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Mycobacterium tuberculosis and filarial coinfection is highly prevalent, and the presence of a tissue-invasive helminth may modulate the predominant type 1 T helper (Th1; interferon [IFN]–γ–mediated) response needed to control M. tuberculosis infection. By analyzing the cellular responses to mycobacterial antigens in patients who had latent tuberculosis with or without filarial infection, we were able to demonstrate that filarial infection coincident with M. tuberculosis infection significantly diminishes M. tuberculosis–specific Th1 (interleukin [IL]–12 and IFN-γ) and type 17 T helper (Th17; IL-23 and IL-17) responses related to increased expression of cytotoxic T lymphocyte antigen (CTLA)–4 and programmed death (PD)–1. Blockade of CTLA-4 restored production of both IFN-γ and IL-17, whereas PD-1 blockade restored IFN-γ production only. Thus, coincident filarial infection exerted a profound inhibitory effect on protective mycobacteria-specific Th1 and Th17 responses in latent tuberculosis, suggesting a mechanism by which concomitant filarial (and other systemic helminth) infections predispose to the development of active tuberculosis in humans.
Tissue-invasive helminth parasites infect close to 500 million people worldwide and are associated with strong type 2 T helper (Th2) responses. Lymphatic-dwelling filarial parasites—those responsible for most of the morbidity among these helminth parasites—are long-lived and often induce asymptomatic (or subclinical) infections due, in large part, to the parasites’ ability to manipulate the host immune system and to restrict inflammatory pathology . For example, filarial parasites not only evoke strong Th2 cytokine responses but also induce strong regulatory networks that down-regulate potentially protective type 1 T helper (Th1) responses . Moreover, filarial parasites have been shown to inhibit human dendritic cell (DC) maturation and function, induce alternative activation of macrophages with nitric oxide synthase (Nos2) suppression, down-regulate the expression of Toll-like receptors on antigen-presenting cells and T cells, and induce both apoptosis of dendritic cells, T cells, and natural killer cells and anergy of cognate T cells [3–5].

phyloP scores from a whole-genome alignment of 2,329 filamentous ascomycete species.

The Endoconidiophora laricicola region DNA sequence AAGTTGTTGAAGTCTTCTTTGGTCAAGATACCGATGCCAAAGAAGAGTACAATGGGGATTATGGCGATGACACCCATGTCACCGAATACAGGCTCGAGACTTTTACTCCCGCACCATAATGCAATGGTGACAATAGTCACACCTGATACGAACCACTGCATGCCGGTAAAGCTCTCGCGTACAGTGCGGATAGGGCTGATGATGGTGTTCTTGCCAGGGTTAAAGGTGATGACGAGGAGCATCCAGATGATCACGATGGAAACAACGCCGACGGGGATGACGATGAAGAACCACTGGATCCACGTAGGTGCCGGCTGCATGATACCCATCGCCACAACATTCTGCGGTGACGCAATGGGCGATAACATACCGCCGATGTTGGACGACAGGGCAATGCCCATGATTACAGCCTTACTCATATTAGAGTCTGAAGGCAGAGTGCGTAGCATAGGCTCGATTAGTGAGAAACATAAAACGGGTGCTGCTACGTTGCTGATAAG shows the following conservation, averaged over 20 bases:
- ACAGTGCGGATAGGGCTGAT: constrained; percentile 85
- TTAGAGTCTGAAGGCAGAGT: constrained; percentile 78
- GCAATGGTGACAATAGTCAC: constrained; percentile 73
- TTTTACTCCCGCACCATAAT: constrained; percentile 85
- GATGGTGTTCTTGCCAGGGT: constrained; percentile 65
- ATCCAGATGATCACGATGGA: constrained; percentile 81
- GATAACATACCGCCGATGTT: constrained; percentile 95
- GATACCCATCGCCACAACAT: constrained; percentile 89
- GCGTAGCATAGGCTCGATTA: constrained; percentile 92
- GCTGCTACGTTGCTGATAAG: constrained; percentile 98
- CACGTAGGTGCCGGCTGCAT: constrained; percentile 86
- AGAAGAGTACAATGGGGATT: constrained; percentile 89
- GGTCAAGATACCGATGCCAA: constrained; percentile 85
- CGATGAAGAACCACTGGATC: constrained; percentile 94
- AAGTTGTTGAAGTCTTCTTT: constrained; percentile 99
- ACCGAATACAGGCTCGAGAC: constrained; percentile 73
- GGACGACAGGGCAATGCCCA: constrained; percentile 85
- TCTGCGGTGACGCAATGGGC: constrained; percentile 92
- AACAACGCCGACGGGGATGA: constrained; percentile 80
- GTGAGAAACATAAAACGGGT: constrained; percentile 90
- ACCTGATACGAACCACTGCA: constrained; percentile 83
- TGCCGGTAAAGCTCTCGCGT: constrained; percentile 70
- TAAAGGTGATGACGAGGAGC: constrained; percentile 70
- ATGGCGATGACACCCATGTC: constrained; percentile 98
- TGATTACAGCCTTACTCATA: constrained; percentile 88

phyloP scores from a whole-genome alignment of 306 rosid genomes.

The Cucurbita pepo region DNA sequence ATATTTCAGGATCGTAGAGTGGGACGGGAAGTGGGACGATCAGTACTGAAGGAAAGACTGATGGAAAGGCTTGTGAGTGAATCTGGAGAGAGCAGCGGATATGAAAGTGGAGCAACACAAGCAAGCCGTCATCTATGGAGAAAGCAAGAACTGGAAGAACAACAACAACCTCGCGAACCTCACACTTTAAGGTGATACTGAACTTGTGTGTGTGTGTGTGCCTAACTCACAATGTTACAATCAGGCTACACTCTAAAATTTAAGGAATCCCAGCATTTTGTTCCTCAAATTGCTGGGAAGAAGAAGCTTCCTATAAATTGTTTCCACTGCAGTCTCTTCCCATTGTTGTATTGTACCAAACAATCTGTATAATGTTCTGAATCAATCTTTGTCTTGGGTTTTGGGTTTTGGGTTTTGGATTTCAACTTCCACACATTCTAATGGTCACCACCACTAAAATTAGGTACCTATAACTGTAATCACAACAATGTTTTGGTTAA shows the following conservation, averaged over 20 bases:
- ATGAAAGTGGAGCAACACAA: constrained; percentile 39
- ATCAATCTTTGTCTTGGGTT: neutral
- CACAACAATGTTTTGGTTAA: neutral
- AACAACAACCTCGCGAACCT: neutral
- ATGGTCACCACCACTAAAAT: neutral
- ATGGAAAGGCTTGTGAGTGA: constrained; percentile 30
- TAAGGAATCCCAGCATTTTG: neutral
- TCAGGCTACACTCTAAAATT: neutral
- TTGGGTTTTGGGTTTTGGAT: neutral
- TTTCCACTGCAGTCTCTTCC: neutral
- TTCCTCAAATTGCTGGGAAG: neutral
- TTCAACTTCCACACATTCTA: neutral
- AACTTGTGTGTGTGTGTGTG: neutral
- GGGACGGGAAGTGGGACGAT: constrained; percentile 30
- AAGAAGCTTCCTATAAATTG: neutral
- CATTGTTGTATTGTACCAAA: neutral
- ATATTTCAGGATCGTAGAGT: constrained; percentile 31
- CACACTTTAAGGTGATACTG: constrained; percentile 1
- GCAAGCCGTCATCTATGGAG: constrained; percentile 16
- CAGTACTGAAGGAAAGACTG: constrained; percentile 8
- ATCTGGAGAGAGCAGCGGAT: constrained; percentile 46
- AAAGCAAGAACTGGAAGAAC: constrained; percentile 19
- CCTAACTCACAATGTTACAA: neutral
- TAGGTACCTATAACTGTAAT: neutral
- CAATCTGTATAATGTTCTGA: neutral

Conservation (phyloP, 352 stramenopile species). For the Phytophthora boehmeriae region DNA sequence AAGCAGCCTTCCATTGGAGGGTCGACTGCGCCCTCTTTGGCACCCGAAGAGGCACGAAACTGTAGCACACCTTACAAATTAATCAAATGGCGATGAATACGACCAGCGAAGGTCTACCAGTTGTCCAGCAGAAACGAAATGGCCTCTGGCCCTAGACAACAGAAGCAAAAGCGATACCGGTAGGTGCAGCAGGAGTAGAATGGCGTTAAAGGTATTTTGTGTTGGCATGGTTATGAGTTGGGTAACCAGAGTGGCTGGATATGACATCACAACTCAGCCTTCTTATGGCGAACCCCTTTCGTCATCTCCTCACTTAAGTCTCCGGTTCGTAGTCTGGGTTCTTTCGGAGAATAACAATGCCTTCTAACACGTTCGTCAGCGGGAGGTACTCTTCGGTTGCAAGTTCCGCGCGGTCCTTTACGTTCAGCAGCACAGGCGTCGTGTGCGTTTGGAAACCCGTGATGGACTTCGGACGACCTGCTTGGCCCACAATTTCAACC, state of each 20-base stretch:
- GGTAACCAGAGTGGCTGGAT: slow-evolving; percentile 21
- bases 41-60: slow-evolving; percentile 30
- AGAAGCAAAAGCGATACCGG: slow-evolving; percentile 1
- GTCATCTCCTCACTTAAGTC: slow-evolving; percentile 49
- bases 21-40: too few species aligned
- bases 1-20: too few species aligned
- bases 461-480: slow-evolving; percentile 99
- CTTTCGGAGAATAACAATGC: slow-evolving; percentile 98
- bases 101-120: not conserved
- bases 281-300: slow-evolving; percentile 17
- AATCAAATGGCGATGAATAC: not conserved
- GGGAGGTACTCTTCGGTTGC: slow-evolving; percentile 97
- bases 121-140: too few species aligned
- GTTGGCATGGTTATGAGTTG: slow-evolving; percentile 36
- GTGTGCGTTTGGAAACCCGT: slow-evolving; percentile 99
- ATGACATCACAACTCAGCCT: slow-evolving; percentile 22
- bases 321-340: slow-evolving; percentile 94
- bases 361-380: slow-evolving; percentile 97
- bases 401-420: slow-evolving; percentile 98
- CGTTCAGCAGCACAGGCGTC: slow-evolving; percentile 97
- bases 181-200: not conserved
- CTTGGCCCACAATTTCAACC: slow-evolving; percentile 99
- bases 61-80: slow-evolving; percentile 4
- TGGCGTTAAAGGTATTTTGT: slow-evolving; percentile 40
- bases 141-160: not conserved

The immune modulation associated with systemic helminth infections is primarily parasite-antigen specific, but some bystander effects on routine vaccinations, allergic processes, and autoimmune diseases have been noted. Helminth infections are known to impair immune responses to vaccinations with oral cholera [6, 7], tetanus toxoid [8, 9], and bacille Calmette-Guérin (BCG) . Helminth infections are also known to protect against allergic responses, presumably because of their ability to induce regulatory T cells and the production of interleukin (IL)–10 and transforming growth factor (TGF)–β [11, 12]. Finally, helminth infections exert a protective effect against autoimmune diseases by protecting a host from developing autoimmune disease or by relieving symptoms of an established autoimmune process [13, 14]. The impact of helminth infection–induced immune hyporesponsiveness on concomitant infections that occur with high frequency in helminth-endemic areas is not well known. Helminth infections can exert beneficial effects by reducing inflammatory disease associated with infections by Helicobacter pylori  and Plasmodium falciparum [16, 17].
Mycobacterium tuberculosis infects ~2 billion people worldwide, with 90% of M. tuberculosis–infected individuals having latent infection. The control of tuberculosis (TB) requires clearly delineated Th1 responses (IL-12, interferon [IFN]–γ, and tumor necrosis factor [TNF]–α) and, to a lesser extent, type 17 T helper (Th17) responses (IL-17 and IL-23), with both Th1 and Th17 cells playing important roles in the induction and maintenance of protective immune responses in mouse models of infection [18, 19] or for prevention of active disease (as seen in latent TB) [20, 21]. During latency, M. tuberculosis is contained in localized granulomas . Mycobacteria-specific T cells mediate delayed-type hypersensitivity reactions to purified protein derivative (PPD), and this reaction (in the absence of demonstrable active infection) is generally considered to indicate latent TB .